Laura Rorem, a member of Resurrection Lutheran Church. (Courtesy of Laura Rorem)

Laura Rorem, a member of Resurrection Lutheran Church. (Courtesy of Laura Rorem)

Living and Growing: Faithful aging

“GOD put me on Earth to accomplish a certain number of things. Right now I’m so far behind I will never die.” – From a t-shirt

Exactly nine months after my dad came home from WWII on Dec. 31, 1945, I left the comfort of my mother’s womb. I received God’s gift of Grace through Baptism on Dec. 5, 1946. From the waters first pouring, to my dying day, the waters of my Baptism continue to wash and nourish me, form and define my life in Christ, and challenge me to live faithfully in response to all God has done. My life started and will end in the waters of Baptism.

As my life unfolded, I wondered where God would lead me in the future. During each stage of my life, I focused on the future, and found it hard to imagine myself beyond the next stage.

At 77 years, I find myself with more and more past, and less and less future. As I grow older, I find my memories of each stage are put in perspective and have become a source of strength, inspiration and insight: especially the gift of 56 years with my beloved soulmate, Larry: a gift from God that made me wiser.

Most people find beginnings easier than endings. As I move closer to the day I die and journey into eternal life, I find comfort knowing Jesus Christ was with me as my life began, journeyed with me through my past, is with me in my present and will journey with me into eternal life.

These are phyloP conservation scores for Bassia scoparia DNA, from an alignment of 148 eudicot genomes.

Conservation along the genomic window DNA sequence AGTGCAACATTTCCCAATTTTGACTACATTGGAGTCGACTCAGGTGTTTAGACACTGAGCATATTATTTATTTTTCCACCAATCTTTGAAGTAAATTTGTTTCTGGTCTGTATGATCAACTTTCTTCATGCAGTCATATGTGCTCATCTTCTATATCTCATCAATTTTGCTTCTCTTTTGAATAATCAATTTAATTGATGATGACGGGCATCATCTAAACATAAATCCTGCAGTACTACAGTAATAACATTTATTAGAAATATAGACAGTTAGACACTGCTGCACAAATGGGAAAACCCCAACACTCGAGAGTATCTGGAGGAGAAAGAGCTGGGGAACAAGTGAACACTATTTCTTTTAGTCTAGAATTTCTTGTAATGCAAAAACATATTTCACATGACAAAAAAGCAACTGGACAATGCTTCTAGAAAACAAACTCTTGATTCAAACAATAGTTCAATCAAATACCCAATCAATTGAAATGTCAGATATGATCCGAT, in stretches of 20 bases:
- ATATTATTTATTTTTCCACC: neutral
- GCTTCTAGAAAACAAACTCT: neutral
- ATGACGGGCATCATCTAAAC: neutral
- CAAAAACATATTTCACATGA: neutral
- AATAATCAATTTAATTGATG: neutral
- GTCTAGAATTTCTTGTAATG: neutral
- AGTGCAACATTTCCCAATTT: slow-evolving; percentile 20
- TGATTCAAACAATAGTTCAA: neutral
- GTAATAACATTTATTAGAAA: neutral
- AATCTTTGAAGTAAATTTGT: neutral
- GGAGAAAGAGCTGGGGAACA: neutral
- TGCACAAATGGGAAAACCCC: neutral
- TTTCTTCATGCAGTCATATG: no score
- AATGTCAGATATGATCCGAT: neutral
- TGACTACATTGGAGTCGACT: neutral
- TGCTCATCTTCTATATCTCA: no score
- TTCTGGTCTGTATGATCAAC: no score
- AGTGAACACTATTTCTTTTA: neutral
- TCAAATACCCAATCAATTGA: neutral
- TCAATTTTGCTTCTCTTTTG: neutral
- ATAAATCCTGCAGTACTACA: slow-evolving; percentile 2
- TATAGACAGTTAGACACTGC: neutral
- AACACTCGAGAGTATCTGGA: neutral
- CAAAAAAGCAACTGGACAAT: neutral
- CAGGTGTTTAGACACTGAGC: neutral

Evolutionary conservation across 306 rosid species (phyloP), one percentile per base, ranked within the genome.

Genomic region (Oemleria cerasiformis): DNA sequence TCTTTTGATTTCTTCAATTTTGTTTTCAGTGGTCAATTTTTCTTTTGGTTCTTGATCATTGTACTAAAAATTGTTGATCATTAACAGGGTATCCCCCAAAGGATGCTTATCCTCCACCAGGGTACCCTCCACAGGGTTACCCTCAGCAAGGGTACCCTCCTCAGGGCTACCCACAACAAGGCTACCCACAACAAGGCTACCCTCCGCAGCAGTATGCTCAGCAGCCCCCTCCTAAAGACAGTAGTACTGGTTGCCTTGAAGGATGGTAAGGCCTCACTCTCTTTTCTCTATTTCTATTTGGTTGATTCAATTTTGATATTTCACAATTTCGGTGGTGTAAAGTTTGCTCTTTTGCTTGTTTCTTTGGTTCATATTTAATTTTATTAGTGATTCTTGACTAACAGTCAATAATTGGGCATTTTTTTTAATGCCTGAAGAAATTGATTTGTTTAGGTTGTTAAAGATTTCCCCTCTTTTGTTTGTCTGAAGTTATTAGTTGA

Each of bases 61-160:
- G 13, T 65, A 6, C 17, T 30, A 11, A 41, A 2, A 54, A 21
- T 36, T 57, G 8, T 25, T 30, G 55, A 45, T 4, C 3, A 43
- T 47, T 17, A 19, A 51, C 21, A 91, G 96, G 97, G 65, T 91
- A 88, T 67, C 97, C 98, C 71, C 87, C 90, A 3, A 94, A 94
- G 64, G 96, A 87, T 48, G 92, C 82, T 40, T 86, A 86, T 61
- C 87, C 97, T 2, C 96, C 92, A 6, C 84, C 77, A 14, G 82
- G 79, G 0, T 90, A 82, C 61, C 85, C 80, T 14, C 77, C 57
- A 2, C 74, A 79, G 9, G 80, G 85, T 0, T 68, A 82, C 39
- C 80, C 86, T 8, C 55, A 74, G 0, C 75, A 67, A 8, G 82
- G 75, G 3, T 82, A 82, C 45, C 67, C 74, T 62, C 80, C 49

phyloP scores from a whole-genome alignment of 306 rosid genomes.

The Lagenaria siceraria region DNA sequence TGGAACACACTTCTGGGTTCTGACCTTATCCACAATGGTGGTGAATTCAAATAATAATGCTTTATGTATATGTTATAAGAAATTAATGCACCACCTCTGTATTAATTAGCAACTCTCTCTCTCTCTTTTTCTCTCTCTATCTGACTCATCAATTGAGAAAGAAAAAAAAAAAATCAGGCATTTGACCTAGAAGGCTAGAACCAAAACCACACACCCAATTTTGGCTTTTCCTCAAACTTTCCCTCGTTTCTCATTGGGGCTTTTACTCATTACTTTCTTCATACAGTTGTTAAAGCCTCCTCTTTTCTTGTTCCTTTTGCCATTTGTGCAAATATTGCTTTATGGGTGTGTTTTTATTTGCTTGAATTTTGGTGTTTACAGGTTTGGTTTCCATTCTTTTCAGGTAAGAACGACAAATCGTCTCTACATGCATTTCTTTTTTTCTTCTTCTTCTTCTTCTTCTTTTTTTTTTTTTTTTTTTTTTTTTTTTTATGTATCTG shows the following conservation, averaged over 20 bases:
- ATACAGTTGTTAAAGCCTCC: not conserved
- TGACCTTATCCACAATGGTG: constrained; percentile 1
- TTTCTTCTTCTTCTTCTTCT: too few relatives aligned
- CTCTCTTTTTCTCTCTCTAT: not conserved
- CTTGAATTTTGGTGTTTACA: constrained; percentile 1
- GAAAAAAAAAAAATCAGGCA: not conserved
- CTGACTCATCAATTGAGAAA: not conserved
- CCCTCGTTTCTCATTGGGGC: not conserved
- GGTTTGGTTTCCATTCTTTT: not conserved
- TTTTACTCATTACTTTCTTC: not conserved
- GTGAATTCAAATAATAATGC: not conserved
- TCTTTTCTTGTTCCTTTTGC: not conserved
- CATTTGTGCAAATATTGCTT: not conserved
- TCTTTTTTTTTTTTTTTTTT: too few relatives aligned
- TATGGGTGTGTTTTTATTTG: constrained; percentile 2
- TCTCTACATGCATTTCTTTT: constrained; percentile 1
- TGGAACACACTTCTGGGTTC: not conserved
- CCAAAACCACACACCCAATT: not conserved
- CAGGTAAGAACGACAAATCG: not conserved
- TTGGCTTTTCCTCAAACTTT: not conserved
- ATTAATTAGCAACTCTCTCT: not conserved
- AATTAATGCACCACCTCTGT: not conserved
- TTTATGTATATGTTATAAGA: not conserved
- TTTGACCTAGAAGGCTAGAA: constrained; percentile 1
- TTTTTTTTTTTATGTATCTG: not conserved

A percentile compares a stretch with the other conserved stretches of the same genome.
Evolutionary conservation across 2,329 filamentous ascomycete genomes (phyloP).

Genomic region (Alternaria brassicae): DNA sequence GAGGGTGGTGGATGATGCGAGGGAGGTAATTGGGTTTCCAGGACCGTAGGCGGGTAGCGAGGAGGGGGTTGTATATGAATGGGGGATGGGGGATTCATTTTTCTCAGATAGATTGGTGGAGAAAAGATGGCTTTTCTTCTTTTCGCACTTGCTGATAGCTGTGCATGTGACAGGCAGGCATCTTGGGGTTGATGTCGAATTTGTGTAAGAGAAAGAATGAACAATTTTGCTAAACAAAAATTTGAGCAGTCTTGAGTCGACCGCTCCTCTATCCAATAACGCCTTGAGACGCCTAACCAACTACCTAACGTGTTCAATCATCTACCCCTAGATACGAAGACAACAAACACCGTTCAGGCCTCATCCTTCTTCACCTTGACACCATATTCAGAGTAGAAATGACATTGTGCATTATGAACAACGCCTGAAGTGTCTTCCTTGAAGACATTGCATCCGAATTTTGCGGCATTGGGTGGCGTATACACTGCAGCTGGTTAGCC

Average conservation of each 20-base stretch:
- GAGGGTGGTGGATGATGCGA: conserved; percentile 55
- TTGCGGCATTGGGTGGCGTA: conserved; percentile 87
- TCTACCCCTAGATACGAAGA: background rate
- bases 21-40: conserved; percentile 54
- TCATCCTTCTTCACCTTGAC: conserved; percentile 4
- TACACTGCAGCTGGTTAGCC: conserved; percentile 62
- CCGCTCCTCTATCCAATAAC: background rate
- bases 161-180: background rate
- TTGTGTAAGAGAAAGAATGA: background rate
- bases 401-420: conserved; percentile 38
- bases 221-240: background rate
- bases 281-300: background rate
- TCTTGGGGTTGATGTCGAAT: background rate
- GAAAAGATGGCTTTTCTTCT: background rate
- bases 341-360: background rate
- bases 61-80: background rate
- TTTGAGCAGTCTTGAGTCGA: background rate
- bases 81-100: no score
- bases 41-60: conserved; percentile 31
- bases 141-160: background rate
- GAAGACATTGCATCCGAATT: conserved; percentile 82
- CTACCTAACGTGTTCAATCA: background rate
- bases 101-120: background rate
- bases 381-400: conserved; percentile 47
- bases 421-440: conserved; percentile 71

Secular society looks at aging as decline: a descent into nonexistence. Pope Francis describes aging very differently: “The elderly are the historical memory of every community, a patrimony of wisdom and faith that needs to be heard, cared for and valued…they have wisdom, life’s wisdom, history’s wisdom, the homeland’s wisdom, the family’s wisdom. And we need all of this!”

As I continue to mourn Larry’s death, the hardest part of being an old widow is my temptation to also mourn my aging and retreat into myself. Yet God constantly reminds me to stay involved. God calls us in different ways at different times in our lives. As I continue to redefine my life after Larry, and despite my limitations from aging, God remains active in my life as a faithful elder calling me daily to: continue learning; be a compassionate healing presence in the lives of God’s diverse family, especially the most vulnerable; and share my gift of wisdom from my well-taught life.

Everyone is speeding forward in time and age. The past shapes who we are. Yet we cannot dwell in our past. God has given us the gift of living in the present, and only He knows the future.

J.A.P. Walton said, “Entering our older years is…A victorious yielding of what was and what is, to what will always be. Aging is not descent, but an advent.”

May our aging be an advent as we ask God for the grace to share the wisdom of our past, live in the present, and look to the future with hope. May we know that Jesus Christ was with us from our beginning, journeyed with us through our past, is with us now in our present, and is our hope in our life to come.

• Laura Rorem is a member of Resurrection Lutheran Church. She writes to honor Pastor Larry Rorem’s legacy of love, compassion and understanding for all humankind, especially the most vulnerable. Larry wrote for “Living and Growing for almost three decades. “Living & Growing” is a weekly column written by different authors and submitted by local clergy and spiritual leaders. It appears every Saturday on the Juneau Empire’s Faith page.

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